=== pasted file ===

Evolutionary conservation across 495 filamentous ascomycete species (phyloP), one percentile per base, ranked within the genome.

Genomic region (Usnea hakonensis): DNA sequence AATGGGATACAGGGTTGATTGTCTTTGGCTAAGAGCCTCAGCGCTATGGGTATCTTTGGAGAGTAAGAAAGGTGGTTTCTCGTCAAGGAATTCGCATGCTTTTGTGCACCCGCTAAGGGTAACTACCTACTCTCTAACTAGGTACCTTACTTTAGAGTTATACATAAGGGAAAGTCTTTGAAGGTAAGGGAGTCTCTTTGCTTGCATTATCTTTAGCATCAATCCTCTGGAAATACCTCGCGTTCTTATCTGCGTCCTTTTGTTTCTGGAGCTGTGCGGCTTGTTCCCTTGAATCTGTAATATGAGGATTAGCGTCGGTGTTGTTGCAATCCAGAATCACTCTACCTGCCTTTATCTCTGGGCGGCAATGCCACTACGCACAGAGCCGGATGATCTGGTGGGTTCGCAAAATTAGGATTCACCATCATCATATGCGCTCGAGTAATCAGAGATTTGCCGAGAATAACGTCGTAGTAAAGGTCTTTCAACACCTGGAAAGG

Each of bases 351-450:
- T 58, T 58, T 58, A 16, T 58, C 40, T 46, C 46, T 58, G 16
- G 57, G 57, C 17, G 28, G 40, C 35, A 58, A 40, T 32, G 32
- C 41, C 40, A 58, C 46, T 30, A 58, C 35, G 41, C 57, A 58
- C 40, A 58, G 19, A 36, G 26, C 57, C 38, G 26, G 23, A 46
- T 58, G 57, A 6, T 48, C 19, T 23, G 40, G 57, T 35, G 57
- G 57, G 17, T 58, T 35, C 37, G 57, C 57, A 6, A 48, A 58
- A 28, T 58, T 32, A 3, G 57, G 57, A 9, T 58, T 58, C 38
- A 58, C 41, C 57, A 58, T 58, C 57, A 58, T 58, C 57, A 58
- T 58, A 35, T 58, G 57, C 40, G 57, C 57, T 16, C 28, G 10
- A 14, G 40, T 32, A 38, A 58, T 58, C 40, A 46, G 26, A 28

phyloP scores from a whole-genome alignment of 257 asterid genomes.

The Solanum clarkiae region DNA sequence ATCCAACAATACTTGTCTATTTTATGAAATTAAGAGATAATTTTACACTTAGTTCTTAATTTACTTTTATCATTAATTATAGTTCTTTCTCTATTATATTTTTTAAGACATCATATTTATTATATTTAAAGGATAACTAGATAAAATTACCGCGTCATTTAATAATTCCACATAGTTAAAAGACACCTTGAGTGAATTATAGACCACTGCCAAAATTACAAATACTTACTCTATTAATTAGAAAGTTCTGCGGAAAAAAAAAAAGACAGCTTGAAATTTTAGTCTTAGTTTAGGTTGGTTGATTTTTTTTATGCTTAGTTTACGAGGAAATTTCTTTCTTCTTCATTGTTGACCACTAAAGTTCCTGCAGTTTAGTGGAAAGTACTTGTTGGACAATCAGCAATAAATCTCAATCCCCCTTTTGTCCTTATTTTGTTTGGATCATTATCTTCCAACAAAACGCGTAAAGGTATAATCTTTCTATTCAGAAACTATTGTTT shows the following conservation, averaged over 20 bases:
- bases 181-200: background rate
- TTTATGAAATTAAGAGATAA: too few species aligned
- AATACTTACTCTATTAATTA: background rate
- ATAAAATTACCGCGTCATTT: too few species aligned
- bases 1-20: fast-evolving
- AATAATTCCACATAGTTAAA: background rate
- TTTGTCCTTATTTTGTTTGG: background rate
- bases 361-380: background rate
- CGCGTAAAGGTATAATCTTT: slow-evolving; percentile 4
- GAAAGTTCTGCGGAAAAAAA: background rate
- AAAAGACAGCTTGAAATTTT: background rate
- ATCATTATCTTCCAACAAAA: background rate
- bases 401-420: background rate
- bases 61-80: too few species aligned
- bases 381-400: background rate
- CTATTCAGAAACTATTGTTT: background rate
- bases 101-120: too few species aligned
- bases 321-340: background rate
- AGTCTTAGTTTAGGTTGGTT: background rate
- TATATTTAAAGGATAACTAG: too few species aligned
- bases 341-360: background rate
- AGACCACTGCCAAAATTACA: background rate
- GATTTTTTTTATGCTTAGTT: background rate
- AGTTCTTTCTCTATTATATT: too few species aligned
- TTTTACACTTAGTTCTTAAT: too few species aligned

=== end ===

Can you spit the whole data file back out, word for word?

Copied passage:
Evolutionary conservation across 495 filamentous ascomycete species (phyloP), one percentile per base, ranked within the genome.

Genomic region (Usnea hakonensis): DNA sequence AATGGGATACAGGGTTGATTGTCTTTGGCTAAGAGCCTCAGCGCTATGGGTATCTTTGGAGAGTAAGAAAGGTGGTTTCTCGTCAAGGAATTCGCATGCTTTTGTGCACCCGCTAAGGGTAACTACCTACTCTCTAACTAGGTACCTTACTTTAGAGTTATACATAAGGGAAAGTCTTTGAAGGTAAGGGAGTCTCTTTGCTTGCATTATCTTTAGCATCAATCCTCTGGAAATACCTCGCGTTCTTATCTGCGTCCTTTTGTTTCTGGAGCTGTGCGGCTTGTTCCCTTGAATCTGTAATATGAGGATTAGCGTCGGTGTTGTTGCAATCCAGAATCACTCTACCTGCCTTTATCTCTGGGCGGCAATGCCACTACGCACAGAGCCGGATGATCTGGTGGGTTCGCAAAATTAGGATTCACCATCATCATATGCGCTCGAGTAATCAGAGATTTGCCGAGAATAACGTCGTAGTAAAGGTCTTTCAACACCTGGAAAGG

Each of bases 351-450:
- T 58, T 58, T 58, A 16, T 58, C 40, T 46, C 46, T 58, G 16
- G 57, G 57, C 17, G 28, G 40, C 35, A 58, A 40, T 32, G 32
- C 41, C 40, A 58, C 46, T 30, A 58, C 35, G 41, C 57, A 58
- C 40, A 58, G 19, A 36, G 26, C 57, C 38, G 26, G 23, A 46
- T 58, G 57, A 6, T 48, C 19, T 23, G 40, G 57, T 35, G 57
- G 57, G 17, T 58, T 35, C 37, G 57, C 57, A 6, A 48, A 58
- A 28, T 58, T 32, A 3, G 57, G 57, A 9, T 58, T 58, C 38
- A 58, C 41, C 57, A 58, T 58, C 57, A 58, T 58, C 57, A 58
- T 58, A 35, T 58, G 57, C 40, G 57, C 57, T 16, C 28, G 10
- A 14, G 40, T 32, A 38, A 58, T 58, C 40, A 46, G 26, A 28

phyloP scores from a whole-genome alignment of 257 asterid genomes.

The Solanum clarkiae region DNA sequence ATCCAACAATACTTGTCTATTTTATGAAATTAAGAGATAATTTTACACTTAGTTCTTAATTTACTTTTATCATTAATTATAGTTCTTTCTCTATTATATTTTTTAAGACATCATATTTATTATATTTAAAGGATAACTAGATAAAATTACCGCGTCATTTAATAATTCCACATAGTTAAAAGACACCTTGAGTGAATTATAGACCACTGCCAAAATTACAAATACTTACTCTATTAATTAGAAAGTTCTGCGGAAAAAAAAAAAGACAGCTTGAAATTTTAGTCTTAGTTTAGGTTGGTTGATTTTTTTTATGCTTAGTTTACGAGGAAATTTCTTTCTTCTTCATTGTTGACCACTAAAGTTCCTGCAGTTTAGTGGAAAGTACTTGTTGGACAATCAGCAATAAATCTCAATCCCCCTTTTGTCCTTATTTTGTTTGGATCATTATCTTCCAACAAAACGCGTAAAGGTATAATCTTTCTATTCAGAAACTATTGTTT shows the following conservation, averaged over 20 bases:
- bases 181-200: background rate
- TTTATGAAATTAAGAGATAA: too few species aligned
- AATACTTACTCTATTAATTA: background rate
- ATAAAATTACCGCGTCATTT: too few species aligned
- bases 1-20: fast-evolving
- AATAATTCCACATAGTTAAA: background rate
- TTTGTCCTTATTTTGTTTGG: background rate
- bases 361-380: background rate
- CGCGTAAAGGTATAATCTTT: slow-evolving; percentile 4
- GAAAGTTCTGCGGAAAAAAA: background rate
- AAAAGACAGCTTGAAATTTT: background rate
- ATCATTATCTTCCAACAAAA: background rate
- bases 401-420: background rate
- bases 61-80: too few species aligned
- bases 381-400: background rate
- CTATTCAGAAACTATTGTTT: background rate
- bases 101-120: too few species aligned
- bases 321-340: background rate
- AGTCTTAGTTTAGGTTGGTT: background rate
- TATATTTAAAGGATAACTAG: too few species aligned
- bases 341-360: background rate
- AGACCACTGCCAAAATTACA: background rate
- GATTTTTTTTATGCTTAGTT: background rate
- AGTTCTTTCTCTATTATATT: too few species aligned
- TTTTACACTTAGTTCTTAAT: too few species aligned